Broadly speaking, most rocket systems appear to have at least 3 or 4 fold radial symmetry about their long axis (if you don't consider internals or smaller features not obvious from a distance). A notable exception is the Space Shuttle, which (broadly) displays only bilateral symmetry.
Descriptions of launch profiles often include roll and pitch maneuvers. For the shuttle, it's quite obvious what is going on. Not so much for a vehicle like Apollo.
Presumably, for vehicles such as Apollo, Gemini, and Mercury, pitch, roll, and yaw axes were consistent with the crew's seated positions (or vice versa) - "pitch down" equated to the crew experiencing a "forward" rotation.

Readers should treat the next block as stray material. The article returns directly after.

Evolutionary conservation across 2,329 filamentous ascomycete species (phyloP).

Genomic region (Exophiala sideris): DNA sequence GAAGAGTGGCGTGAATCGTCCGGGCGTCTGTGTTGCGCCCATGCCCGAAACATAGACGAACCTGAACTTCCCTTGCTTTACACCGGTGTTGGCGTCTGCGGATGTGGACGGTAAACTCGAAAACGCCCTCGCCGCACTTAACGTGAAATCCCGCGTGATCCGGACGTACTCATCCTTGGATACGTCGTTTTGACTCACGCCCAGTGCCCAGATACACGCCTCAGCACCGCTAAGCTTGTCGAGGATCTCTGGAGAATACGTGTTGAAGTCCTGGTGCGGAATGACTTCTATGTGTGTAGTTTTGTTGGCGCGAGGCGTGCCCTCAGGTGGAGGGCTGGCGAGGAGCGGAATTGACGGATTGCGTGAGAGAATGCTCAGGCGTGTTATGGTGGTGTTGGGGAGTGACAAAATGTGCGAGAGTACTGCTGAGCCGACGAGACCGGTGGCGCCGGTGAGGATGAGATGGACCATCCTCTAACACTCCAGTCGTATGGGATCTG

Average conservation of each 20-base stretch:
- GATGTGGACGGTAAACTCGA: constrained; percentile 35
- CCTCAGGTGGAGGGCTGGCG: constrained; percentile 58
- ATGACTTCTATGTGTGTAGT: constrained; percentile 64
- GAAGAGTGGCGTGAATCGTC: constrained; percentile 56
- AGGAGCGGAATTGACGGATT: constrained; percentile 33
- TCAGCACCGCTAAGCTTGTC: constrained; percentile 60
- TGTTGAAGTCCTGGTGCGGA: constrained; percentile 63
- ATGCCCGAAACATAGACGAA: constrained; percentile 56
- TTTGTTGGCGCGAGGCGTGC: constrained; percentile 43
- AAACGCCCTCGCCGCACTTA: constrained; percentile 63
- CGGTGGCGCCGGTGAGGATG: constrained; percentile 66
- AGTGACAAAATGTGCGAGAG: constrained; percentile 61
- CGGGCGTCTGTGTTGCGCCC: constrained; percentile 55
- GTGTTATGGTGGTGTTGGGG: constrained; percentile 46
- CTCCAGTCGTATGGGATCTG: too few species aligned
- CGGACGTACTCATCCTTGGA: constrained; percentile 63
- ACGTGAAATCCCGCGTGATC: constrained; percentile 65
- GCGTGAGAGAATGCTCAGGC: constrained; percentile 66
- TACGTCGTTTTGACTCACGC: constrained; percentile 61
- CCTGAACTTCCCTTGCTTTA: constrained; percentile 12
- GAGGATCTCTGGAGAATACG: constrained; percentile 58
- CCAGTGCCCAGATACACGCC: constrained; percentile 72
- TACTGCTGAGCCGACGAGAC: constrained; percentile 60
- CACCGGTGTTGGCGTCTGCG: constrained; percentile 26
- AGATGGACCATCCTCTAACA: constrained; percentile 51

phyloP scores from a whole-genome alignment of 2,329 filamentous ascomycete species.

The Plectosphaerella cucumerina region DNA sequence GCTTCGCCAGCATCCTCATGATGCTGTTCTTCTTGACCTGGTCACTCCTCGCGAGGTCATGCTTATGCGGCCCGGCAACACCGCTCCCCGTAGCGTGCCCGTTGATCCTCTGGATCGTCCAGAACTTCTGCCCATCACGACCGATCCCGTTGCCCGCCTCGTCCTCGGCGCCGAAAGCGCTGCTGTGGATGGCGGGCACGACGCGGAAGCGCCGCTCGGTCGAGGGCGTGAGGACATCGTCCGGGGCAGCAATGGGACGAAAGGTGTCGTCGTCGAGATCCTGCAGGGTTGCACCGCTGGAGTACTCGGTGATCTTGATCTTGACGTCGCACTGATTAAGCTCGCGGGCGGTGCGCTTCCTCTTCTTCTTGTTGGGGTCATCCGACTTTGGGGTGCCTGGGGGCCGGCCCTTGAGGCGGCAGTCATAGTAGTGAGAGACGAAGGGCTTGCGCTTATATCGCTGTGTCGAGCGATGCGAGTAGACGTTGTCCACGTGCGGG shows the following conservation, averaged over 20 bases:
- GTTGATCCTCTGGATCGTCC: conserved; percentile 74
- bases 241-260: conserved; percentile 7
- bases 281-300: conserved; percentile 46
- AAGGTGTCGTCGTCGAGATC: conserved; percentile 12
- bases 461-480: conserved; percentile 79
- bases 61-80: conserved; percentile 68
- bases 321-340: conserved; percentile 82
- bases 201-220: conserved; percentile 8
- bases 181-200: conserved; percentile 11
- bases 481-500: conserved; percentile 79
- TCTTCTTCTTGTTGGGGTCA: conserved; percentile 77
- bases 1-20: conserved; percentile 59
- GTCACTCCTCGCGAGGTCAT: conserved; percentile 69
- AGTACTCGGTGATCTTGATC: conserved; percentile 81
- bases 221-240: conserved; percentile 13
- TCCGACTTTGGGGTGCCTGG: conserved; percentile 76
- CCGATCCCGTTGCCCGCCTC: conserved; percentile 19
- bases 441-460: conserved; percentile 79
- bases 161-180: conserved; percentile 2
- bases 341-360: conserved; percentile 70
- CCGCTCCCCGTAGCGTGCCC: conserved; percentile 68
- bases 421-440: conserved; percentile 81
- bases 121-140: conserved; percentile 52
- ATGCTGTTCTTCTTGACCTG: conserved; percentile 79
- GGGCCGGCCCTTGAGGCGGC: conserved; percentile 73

When sitting on the pad, in which directions were Apollo's pitch and yaw axes oriented relative to the launch tower? What visual cues did the vehicle have purposely or incidentally that one could use once the vehicle was in flight to discern its orientation about the roll axis relative to the viewer?